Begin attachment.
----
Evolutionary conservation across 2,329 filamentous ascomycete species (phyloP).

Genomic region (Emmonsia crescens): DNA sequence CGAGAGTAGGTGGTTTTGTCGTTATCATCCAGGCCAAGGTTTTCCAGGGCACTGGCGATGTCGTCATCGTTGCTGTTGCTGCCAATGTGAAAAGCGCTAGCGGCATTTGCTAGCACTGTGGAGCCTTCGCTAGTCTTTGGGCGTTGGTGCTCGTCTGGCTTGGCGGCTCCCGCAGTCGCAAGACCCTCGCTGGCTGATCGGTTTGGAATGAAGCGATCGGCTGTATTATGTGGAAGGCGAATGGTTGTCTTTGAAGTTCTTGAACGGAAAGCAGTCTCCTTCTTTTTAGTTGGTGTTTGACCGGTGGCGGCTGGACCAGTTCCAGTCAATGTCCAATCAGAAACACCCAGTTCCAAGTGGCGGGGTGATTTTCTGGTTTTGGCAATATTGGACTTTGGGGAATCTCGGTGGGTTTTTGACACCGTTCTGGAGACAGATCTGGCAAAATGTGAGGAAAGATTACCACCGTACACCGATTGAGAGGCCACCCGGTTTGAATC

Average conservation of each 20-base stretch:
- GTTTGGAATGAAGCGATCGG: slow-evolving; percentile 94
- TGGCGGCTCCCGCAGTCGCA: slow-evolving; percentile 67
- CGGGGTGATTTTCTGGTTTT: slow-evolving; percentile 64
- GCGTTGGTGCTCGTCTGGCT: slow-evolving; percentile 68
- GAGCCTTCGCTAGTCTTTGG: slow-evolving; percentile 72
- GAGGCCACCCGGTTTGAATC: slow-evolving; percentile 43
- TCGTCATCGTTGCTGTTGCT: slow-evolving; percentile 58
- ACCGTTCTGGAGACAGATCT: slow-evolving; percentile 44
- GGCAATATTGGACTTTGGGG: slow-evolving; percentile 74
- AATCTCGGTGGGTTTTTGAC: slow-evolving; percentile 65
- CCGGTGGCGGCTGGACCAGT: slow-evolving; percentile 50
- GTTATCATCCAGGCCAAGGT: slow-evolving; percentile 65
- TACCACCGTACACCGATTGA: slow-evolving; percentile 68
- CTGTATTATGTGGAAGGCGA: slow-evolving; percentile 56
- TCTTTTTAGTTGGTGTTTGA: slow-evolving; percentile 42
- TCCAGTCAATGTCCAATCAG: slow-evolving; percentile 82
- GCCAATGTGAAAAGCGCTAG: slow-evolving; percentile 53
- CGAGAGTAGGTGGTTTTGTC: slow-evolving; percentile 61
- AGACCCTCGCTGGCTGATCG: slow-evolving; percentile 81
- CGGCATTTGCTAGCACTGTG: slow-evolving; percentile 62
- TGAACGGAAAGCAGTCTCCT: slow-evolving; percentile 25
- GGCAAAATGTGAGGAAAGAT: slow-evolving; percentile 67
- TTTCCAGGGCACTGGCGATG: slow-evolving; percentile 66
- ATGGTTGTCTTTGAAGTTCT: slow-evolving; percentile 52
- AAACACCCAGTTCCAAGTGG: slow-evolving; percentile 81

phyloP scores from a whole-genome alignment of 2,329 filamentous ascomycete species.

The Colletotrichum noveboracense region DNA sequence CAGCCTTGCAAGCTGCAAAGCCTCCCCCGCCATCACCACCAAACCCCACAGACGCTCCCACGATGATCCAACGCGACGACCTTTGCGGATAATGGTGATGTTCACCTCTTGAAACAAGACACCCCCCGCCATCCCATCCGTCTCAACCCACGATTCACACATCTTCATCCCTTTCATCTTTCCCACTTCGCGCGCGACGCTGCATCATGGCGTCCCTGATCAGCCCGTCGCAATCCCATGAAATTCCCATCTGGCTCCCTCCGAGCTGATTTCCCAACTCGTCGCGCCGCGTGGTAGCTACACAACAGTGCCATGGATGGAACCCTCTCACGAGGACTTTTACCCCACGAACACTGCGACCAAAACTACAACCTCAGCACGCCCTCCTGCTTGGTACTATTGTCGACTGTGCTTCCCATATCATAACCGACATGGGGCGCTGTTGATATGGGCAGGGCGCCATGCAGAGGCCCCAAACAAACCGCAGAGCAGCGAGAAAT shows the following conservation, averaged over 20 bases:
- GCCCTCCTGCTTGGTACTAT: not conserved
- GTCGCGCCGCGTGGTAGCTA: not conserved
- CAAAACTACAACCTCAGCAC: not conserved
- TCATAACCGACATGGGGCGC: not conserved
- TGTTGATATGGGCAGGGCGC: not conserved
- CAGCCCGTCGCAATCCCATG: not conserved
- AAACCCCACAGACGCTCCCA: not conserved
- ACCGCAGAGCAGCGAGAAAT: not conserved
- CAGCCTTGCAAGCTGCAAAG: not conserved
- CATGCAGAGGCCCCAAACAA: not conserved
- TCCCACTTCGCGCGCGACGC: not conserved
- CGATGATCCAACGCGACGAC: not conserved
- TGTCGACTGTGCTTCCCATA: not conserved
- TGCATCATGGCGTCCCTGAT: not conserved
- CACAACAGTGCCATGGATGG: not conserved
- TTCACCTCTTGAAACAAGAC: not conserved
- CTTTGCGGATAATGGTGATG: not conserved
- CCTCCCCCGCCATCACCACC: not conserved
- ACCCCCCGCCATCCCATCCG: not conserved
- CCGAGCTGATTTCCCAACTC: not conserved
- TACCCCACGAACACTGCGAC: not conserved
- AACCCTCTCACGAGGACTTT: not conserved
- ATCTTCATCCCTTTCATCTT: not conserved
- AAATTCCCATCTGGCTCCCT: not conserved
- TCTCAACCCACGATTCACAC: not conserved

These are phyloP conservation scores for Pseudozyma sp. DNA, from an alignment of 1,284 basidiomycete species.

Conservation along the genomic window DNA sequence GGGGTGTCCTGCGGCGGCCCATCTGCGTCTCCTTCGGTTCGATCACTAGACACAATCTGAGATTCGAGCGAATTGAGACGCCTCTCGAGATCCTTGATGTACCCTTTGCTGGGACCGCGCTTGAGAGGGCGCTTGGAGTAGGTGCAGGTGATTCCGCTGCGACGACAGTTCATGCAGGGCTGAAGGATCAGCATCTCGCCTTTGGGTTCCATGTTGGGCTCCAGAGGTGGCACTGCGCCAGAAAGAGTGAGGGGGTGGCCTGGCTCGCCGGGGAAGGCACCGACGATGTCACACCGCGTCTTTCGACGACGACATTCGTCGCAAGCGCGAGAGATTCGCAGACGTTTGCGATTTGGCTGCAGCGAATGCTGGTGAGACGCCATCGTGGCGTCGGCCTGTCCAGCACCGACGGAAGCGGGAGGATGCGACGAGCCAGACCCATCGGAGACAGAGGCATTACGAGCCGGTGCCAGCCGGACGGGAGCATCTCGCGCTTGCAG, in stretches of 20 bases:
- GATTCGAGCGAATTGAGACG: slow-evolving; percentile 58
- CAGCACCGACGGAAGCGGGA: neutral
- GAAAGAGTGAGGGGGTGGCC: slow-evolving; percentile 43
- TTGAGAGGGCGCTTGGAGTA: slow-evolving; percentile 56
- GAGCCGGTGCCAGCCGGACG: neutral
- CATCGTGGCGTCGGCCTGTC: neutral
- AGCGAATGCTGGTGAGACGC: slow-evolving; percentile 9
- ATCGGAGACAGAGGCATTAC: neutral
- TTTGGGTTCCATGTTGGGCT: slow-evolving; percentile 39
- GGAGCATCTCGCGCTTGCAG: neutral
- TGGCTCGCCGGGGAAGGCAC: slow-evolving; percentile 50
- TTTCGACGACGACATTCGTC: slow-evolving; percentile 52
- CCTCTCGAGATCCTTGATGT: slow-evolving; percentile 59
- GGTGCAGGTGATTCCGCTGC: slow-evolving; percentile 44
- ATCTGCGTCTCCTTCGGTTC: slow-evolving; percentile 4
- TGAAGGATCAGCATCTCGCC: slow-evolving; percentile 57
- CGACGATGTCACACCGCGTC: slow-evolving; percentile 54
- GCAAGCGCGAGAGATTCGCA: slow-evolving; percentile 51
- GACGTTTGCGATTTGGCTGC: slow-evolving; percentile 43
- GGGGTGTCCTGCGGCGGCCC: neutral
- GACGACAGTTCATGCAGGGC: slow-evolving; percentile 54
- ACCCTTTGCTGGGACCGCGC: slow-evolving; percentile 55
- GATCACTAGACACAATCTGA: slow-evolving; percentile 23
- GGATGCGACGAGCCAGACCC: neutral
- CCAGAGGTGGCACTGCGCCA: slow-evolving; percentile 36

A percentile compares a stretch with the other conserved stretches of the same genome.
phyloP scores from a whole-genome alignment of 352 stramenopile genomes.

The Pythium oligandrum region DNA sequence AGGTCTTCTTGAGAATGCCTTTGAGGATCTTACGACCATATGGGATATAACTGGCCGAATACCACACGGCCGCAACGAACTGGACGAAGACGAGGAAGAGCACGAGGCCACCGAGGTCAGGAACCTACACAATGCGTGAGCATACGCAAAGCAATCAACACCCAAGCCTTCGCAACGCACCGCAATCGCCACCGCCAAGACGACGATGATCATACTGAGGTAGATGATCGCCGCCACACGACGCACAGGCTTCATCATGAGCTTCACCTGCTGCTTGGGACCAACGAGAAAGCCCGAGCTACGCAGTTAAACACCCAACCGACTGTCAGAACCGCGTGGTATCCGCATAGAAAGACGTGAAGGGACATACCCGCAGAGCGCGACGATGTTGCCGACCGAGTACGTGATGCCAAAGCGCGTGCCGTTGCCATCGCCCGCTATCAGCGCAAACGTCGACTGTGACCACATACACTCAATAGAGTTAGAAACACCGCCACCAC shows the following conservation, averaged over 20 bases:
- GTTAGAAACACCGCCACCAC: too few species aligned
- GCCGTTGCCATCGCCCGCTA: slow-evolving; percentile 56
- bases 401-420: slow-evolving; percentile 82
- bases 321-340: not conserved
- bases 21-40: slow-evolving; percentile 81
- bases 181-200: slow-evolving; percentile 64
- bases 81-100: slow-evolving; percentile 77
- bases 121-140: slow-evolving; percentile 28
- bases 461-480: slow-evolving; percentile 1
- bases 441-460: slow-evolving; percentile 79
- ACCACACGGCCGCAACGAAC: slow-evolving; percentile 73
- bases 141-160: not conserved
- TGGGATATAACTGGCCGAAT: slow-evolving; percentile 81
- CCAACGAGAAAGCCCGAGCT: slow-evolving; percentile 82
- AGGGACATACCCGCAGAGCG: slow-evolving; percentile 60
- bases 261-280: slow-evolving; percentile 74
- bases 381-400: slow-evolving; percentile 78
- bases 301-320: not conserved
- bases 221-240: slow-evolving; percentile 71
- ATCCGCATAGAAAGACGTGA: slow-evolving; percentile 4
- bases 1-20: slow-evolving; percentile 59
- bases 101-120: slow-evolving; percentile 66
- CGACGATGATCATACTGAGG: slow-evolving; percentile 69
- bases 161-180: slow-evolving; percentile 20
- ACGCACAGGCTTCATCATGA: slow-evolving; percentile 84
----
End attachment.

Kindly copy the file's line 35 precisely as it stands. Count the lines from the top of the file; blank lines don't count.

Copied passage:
- TGTTGATATGGGCAGGGCGC: not conserved